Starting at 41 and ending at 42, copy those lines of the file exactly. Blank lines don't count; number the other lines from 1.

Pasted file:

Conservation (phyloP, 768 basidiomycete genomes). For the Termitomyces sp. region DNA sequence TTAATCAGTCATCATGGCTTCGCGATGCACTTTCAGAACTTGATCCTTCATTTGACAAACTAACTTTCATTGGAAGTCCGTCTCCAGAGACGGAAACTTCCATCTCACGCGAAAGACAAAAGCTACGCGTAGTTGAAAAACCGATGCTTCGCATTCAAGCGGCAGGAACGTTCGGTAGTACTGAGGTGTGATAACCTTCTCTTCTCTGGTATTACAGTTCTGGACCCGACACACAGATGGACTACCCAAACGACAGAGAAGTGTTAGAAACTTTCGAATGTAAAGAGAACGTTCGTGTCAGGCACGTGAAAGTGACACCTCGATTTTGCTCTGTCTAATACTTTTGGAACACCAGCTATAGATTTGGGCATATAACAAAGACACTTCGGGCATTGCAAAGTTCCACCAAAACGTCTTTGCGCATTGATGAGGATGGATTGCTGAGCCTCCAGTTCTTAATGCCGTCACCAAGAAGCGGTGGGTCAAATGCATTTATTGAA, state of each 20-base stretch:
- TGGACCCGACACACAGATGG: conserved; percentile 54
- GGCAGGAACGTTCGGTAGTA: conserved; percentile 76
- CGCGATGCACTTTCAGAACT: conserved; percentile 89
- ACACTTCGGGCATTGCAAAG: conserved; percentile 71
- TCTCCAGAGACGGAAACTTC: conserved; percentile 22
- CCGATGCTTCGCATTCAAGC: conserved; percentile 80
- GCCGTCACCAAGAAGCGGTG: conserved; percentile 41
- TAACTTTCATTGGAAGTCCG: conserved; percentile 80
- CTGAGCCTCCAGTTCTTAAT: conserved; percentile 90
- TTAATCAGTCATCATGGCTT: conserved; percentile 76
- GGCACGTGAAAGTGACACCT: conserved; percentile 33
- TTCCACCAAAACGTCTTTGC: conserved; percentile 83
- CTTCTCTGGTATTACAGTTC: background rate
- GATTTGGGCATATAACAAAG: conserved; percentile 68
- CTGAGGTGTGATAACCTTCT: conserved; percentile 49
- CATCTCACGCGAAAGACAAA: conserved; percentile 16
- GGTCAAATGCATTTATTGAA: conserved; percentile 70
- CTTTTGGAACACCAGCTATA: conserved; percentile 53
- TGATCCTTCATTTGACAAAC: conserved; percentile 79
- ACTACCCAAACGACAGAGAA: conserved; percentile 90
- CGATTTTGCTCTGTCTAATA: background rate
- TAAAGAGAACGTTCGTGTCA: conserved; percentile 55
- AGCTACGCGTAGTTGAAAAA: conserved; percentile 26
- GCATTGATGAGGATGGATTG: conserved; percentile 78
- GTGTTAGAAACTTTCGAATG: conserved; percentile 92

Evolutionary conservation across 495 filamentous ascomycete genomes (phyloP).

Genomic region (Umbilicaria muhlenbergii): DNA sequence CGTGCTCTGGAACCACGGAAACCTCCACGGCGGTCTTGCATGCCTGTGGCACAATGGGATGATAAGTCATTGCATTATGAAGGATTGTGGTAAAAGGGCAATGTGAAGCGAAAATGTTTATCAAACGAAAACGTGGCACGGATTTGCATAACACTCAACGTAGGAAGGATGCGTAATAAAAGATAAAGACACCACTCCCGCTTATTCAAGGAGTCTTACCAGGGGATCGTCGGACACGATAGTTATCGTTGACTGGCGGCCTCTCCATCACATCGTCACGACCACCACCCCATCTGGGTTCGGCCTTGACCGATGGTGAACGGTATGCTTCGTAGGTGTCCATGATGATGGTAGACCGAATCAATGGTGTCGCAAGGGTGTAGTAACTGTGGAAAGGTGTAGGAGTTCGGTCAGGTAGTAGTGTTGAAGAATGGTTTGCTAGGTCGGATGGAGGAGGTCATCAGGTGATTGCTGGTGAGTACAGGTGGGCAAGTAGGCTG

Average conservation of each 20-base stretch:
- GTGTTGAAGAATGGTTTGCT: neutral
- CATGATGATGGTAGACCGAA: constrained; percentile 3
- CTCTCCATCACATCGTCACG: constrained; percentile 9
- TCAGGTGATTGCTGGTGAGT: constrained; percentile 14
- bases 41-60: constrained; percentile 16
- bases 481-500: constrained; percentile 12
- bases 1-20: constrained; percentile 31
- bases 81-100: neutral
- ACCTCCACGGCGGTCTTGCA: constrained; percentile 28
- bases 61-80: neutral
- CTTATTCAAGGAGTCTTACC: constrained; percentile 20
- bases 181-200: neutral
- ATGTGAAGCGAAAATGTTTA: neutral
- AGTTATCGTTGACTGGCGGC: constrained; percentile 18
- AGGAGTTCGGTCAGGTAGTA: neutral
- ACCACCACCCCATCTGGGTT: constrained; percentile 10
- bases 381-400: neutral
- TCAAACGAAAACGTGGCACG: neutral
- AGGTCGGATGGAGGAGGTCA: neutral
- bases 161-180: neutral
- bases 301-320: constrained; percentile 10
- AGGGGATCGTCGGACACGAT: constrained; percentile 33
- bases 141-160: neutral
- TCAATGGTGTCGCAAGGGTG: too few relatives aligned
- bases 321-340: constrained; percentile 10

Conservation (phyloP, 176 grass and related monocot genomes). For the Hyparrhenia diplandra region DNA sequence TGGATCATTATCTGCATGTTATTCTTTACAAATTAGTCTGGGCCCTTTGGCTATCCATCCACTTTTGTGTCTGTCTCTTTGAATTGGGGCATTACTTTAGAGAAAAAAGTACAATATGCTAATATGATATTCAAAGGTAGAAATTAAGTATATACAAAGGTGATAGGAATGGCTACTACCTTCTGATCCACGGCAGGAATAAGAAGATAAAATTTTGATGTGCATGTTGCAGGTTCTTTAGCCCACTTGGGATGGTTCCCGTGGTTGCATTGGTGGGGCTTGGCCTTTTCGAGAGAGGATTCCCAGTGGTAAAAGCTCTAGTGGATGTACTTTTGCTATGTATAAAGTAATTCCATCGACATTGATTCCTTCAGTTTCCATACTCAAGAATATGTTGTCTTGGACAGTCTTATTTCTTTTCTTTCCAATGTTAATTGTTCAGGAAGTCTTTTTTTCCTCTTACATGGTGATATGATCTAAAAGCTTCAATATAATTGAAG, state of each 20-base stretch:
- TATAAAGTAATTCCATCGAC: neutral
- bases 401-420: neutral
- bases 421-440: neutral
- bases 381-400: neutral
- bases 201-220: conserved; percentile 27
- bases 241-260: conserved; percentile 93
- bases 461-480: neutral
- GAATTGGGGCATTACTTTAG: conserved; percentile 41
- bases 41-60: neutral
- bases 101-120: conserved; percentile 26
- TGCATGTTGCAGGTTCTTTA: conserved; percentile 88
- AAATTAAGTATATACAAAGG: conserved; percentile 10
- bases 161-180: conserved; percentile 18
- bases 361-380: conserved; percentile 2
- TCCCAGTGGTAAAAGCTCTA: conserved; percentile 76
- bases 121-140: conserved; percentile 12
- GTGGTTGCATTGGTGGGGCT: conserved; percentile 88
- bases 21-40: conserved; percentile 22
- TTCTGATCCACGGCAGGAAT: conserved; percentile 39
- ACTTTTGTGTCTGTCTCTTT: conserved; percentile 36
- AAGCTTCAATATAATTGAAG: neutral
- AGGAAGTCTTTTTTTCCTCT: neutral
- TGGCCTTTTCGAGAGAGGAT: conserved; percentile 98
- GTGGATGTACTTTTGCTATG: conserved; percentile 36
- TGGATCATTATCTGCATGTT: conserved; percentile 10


- bases 181-200: neutral
- ATGTGAAGCGAAAATGTTTA: neutral